Commitment is the key is any level of success and commitment is a harsh topic. It is pure, cold and clear cut. You cannot manipulate or bargain with it. You are either committed or not and there is no third option.
Martial arts of course, are no exception to this notion. In November of last year (2017), I committed to the notion of doing seminars in which I would get paid. Part 2: They would be done around the country.
I have done many local ones and when I was in the world of Acupuncture, I lectured in various states and countries, but not in maritlal arts.
Until today. Today, Peter Carbone Sensei, for whom I have the utmost respect, asked me to join in in taking a seminar on a national level.
Witness. . . the power of commitment.
Russian Martial Art SeminarS
Why teach one when there is always an opportunity to do 3. I am most happy to say that I will be a part of:
- Okinawan/Russian seminar on January 20.
- Progressive Arnis Winter Camp on February 9-11.
Both are run by outstanding organizations and all people involved are kind, skilled and rather outgoing. It is an honor to teach at both of these.
Updates to follow. . . .
Disney Marathon 2018
It started off a little rough and progressed to be one of the best races I have ever done.
Disney Marathon 2018 was by all accounts, a great success. I thoroughly enjoyed the sights, sounds and overall experience. It was eye opening, humbling and built an appreciation for my life as a whole.
The Training: The "new" approach I used for training was less long, slow miles and more high intensity repeats (800m, 1200m etc.) The end result was great until Mile 21.5 which I met the infamous "wall." On the flip side, the recovery has been quick. The time has been reduced by about 75%.
If you are interested in finishing an event, this training is for you. If you are interested in time, it is not.
Special notes: There were 2 people that "face planted" when they tripped over a reflector on the course. In 11 marathoners, these were firsts. I hope these are fine, particularly the 2nd person and he was bloodiest to a pulp.
Overall, I was thrilled with the results and more so, had a spectacular time!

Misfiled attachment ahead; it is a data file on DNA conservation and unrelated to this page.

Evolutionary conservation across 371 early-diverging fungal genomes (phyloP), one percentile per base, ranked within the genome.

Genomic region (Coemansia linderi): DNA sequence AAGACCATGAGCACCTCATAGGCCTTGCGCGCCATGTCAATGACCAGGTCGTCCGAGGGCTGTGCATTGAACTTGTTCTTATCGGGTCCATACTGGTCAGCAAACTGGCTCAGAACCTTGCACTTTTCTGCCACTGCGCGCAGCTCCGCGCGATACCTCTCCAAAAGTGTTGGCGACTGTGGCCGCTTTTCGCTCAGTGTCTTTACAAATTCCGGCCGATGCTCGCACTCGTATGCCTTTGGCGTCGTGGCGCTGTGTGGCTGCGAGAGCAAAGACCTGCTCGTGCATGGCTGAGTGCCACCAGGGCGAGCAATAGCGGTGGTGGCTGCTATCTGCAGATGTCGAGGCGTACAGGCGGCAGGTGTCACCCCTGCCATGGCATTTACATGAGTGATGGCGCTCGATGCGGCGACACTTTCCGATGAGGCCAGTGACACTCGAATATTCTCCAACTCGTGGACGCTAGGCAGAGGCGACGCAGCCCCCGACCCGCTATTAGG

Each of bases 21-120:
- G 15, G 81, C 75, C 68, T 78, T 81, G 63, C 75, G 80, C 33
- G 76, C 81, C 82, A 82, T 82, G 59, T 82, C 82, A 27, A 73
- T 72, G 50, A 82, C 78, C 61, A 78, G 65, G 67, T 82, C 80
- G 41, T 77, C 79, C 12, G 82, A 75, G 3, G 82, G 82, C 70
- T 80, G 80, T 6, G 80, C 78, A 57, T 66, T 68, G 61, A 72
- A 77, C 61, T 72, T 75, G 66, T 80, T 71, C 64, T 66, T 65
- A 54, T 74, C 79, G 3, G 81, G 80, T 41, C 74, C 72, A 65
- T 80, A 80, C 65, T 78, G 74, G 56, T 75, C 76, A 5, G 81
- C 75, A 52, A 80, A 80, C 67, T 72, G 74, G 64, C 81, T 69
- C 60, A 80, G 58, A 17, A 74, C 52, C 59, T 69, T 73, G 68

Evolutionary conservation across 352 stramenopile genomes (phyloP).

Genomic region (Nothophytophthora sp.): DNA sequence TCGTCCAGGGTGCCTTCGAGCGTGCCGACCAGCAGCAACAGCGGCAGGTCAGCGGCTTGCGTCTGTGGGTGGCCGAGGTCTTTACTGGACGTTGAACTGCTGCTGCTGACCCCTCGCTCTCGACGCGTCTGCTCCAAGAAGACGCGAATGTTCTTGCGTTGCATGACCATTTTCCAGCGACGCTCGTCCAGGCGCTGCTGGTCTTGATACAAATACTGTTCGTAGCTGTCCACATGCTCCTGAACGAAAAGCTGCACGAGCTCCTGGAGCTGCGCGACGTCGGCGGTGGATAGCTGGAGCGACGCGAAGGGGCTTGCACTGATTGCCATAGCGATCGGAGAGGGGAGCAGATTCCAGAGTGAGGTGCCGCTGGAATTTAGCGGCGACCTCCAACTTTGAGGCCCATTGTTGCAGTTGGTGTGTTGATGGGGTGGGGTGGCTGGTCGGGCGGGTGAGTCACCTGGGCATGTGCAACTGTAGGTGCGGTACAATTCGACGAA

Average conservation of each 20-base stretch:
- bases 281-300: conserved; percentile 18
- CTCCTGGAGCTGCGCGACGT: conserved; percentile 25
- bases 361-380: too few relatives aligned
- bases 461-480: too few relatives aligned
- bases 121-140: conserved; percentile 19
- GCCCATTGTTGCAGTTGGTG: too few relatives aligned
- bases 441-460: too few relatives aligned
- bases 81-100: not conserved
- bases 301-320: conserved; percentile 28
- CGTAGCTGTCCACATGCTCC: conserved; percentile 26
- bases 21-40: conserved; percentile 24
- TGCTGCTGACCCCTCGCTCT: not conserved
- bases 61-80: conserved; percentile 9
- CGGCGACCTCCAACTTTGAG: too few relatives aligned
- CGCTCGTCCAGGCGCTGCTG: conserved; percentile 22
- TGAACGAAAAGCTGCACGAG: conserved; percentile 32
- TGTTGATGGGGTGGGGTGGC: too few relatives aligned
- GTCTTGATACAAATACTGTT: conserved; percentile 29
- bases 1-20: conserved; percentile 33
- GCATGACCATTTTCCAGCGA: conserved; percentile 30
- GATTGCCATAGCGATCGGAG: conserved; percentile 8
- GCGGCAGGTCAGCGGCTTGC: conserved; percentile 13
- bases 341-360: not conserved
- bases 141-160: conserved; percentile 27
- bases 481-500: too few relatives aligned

WHY I DON'T RUN WITH A TIMING DEVICE
Every bib has the runner's number, name and a timing device. I always remove mine. It is out of the norm but it feels right to me.
Many years ago, I saw a video entitled "The Marathon Monks of Mount Hiai." It was about a group of Buddhist monks in Japan that ran a marathon a day for 8 years. In addition , they would do 80Ks in the middle and for the cherry-on-top moment, not eat, drink or sleep for 8 days. If they failed, they would commit ritual suicide. The purpose was to seek enlightenment.
This movie had a huge impact on me and my running. Though it was obviously quite extreme and went to a place that I was obviously not going to go, the essence was clear - run for a internal reason. From that moment, my running changed.
Yes, it is fun to get a medal and a tee-shirt. If this is why you are running or if you are just running for the time, it will always have a hollow ring to it. You may achieve your time but shortly thereafter, you will want to better it.
You may love the medal but eventually, you will want the "other" one, the one that is larger, more shiny, more updated.
The shirt is great now but eventually, it will fade and end up in a bin somewhere.
Externals all have a shelf life.
Internals are eternal.
As such, my mission during this marathon is simple - enjoy every second of it and find a way to help others along the journey. When this is "accomplished," the feelings coupled with the act of finishing a very, very long race lasts for a long time.
Why? Because it has lasting meaning. It may not be the Marathon Monks. Instead, it is better because it is mine. It is following my Tao and listening to what my heart is asking.
FIVE DAYS AND COUNTING
It is Tuesday and I am a mere 4 days away from my 11th marathon. After missing the past 3 years for a variety of reasons, I am looking forward to returning to an event that in the past, has proven itself to be life altering in a good way.
My training this year can only be described as "experimental." I eschewed the long, slogging miles in favor of a ton of track work, characterized by short, intense training. In other words, I did more 800 meter repeats than I can remember.
With only a couple more days, I feel odd. To be expected, I presume. That is the nature of an experiment. You never know how it will turn out. As such, this year's marathon feels more like a First versus an 11th.
Stay tuned. . . .